The golf ball of the present invention had a glycerine-filled envelope measuring 1 1/16 inch (2.7 cm) and a cover of hard rubber compound around the envelope having a thickness of 3/16 inch (0.5 cm).

The DT is a commercial three-piece ball having a solid rubber center sold by Acushnet Company and the Pinnacle is a commercial two-piece ball sold by Acushnet Company. All three balls had covers made of SurlynŽ.

Spin rate was determined by photographing the ball in flight at two points. For purposes of this example, each ball was hit using a dual pendulum machine having a 15° face. The face was traveling at 454 RPM (138 m/min.). The angle was measured from a vertical axis. Strobe lights and a single camera were used to get a double exposure of the ball on a single frame of film at two different points in the ball's line of travel. A yardstick was positioned just below tee ball's flight path such that the yardstick appeared in the double-exposed photograph.

PGA compression was determined using a commercial PGA compression tester. The measurements were performed in a conventional manner well-known to those of skill in the art of golf ball manufacturing.

It will be understood that each and every numerical value which appears in the claims herein is modified by the term "about" if the modifying term "about" does not appear in front of such numerical value.

It will be understood that the claims are intended to cover all changes and modifications of the preferred embodiments of the invention herein chosen for the purpose of illustration which do not constitute a departure from the spirit and scope of the invention.

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Referenced by
Citing PatentFiling datePublication dateApplicantTitle
US5421580 *Apr 22, 1994Jun 6, 1995Sumitomo Rubber Industries, Ltd.Thread wound golf balls
US5496035 *May 12, 1995Mar 5, 1996Abbott LaboratoriesGolf ball center
US5595546 *Aug 14, 1995Jan 21, 1997Masters; Albert D.Golf putting aid
US5611723 *Jun 26, 1995Mar 18, 1997Hinode Engineering Co., Ltd.Apparatus for modifying attitude of golf ball having burrs formed thereon and deburring machine employing the same
US6142887 *Feb 20, 1998Nov 7, 2000Spalding Sports Worldwide, Inc.A golf ball comprising a core, a spherical mantle comprising a polymeric material and a reinforcing material dispersed therein, and a polymeric outer cover disposed about and adjacent to the mantle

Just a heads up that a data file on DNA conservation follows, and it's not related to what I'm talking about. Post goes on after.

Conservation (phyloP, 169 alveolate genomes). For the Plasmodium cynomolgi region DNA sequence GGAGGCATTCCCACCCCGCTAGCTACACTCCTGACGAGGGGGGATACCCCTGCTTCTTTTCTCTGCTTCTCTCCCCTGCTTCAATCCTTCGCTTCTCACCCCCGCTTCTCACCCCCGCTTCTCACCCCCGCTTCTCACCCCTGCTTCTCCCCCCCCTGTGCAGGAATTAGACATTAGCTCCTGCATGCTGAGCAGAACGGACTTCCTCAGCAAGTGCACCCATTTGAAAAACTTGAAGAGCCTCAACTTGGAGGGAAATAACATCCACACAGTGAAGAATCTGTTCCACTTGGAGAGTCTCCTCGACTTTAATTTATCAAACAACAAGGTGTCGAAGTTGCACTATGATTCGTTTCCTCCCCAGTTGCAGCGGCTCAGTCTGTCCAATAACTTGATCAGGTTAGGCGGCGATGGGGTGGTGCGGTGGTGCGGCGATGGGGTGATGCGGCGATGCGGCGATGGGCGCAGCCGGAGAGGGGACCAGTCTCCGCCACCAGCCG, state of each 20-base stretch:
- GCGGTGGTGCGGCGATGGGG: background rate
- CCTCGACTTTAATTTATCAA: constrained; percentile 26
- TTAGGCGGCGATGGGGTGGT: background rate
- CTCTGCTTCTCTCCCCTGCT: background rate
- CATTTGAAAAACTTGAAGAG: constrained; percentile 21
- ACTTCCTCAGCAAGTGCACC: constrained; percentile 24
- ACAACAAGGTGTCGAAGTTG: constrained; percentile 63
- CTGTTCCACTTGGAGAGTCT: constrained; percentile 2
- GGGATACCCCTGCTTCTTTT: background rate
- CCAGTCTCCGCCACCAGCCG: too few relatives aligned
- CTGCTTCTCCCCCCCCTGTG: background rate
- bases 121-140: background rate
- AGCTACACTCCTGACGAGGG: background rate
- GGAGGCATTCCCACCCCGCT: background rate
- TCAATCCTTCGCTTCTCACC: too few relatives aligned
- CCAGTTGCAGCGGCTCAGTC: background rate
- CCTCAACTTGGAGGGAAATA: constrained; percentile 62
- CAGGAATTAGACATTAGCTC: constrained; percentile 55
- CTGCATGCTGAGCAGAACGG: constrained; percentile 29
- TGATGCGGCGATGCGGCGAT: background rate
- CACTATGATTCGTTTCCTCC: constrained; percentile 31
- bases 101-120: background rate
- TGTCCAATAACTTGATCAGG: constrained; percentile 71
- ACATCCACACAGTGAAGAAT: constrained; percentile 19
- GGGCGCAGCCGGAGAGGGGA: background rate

US6244977Nov 12, 1997Jun 12, 2001Spalding Sports Worldwide, Inc.Comprising a spherical metal mantle of steel, titanium, chromium, nickel, and alloys thereof; a polymeric outer cover of lower acid ionomer, thermoplastic elastomer, and thermosettable polymer; and cellular core of polyolefin
US6287216Dec 3, 1999Sep 11, 2001Acushnet CompanyWound golf ball and method of making same
US6293877 *Dec 29, 1998Sep 25, 2001Acushnet CompanyGolf ball
US6309312Nov 7, 1997Oct 30, 2001Spalding Sports Worldwide, Inc.Golf ball comprising a metal mantle having a hollow interior
US6379266Mar 16, 2000Apr 30, 2002Callaway Golf CompanyMultilayer; core, oxygen barrier, winding layer and polyurethane coverings
US6432000Mar 13, 2000Aug 13, 2002Spalding Sports Worldwide, Inc.Multilayer golf ball with filled inner layer having dual core, liquid core, or wound core
US6458046Aug 21, 2000Oct 1, 2002Acushnet CompanyMulti-layer, wound golf ball
US6465546Oct 16, 2000Oct 15, 2002Callaway Golf CompanyPartial mixing of polybutadiene with zinc diacrylate and other additives; blending then adding remaining polymer; preventing adhesion loss of and achieving more uniform dispersion of the crosslinker
US6485378Nov 23, 1999Nov 26, 2002Acushnet CompanyGolf ball
US6561924Apr 29, 2002May 13, 2003Callaway Golf CompanyFour piece golf ball
US6607453Jul 5, 2000Aug 19, 2003Acushnet CompanyGolf balls with a fused wound layer and a method for forming such balls
US6612939Sep 14, 2000Sep 2, 2003The Top Flite Golf CompanyGolf ball comprising a metal, ceramic, or composite mantle or inner layer
US6653368Mar 15, 2002Nov 25, 2003Callaway Golf CompanyProducing uniform synthetic rubber mixture containing poly-butadiene, zinc diacrylate and other materials; preventing adhesion loss
US6663509Aug 13, 2002Dec 16, 2003Callaway Golf CompanyMultilayer golf ball with filled inner layer having dual core, liquid core, or wound core
US6712716Aug 8, 2001Mar 30, 2004Acushnet CompanyMultilayer golf ball with wound intermediate layer
US6884181Nov 9, 2000Apr 26, 2005Talon SportsGolf ball and method of manufacture
US7018306Sep 24, 2002Mar 28, 2006Acushnet CompanyMulti-layer, wound golf ball
US7029405Dec 28, 2001Apr 18, 2006Acushnet CompanyMulti-layer, wound golf ball
US8758166Sep 1, 2009Jun 24, 2014Rf CorporationApparatuses and methods relating to findable balls
Classifications
U.S. Classification473/354, 156/146, 473/368, 473/363, 156/170, 264/248
International ClassificationA63B37/08, A63B37/00, A63B37/06
Cooperative ClassificationA63B37/0076, A63B37/0038, A63B37/0003, A63B2037/085, A63B37/0052, A63B37/008, A63B37/0096, A63B37/0043, A63B37/0075, A63B37/0087
European ClassificationA63B37/00G
Legal Events
DateCodeEventDescription
Dec 3, 2002FPAYFee payment
Year of fee payment: 12
Sep 8, 1998FPAYFee payment
Year of fee payment: 8
Nov 14, 1994FPAYFee payment
Year of fee payment: 4
Mar 20, 1989ASAssignment
Owner name: ACUSHNET COMPANY, A CORP. OF DE, STATELESS
Free format text: ASSIGNMENT OF ASSIGNORS INTEREST.;ASSIGNORS:GENDREAU, PAUL M.;CADORNIGA, LAURO C.;REEL/FRAME:005056/0049
Effective date: 19890223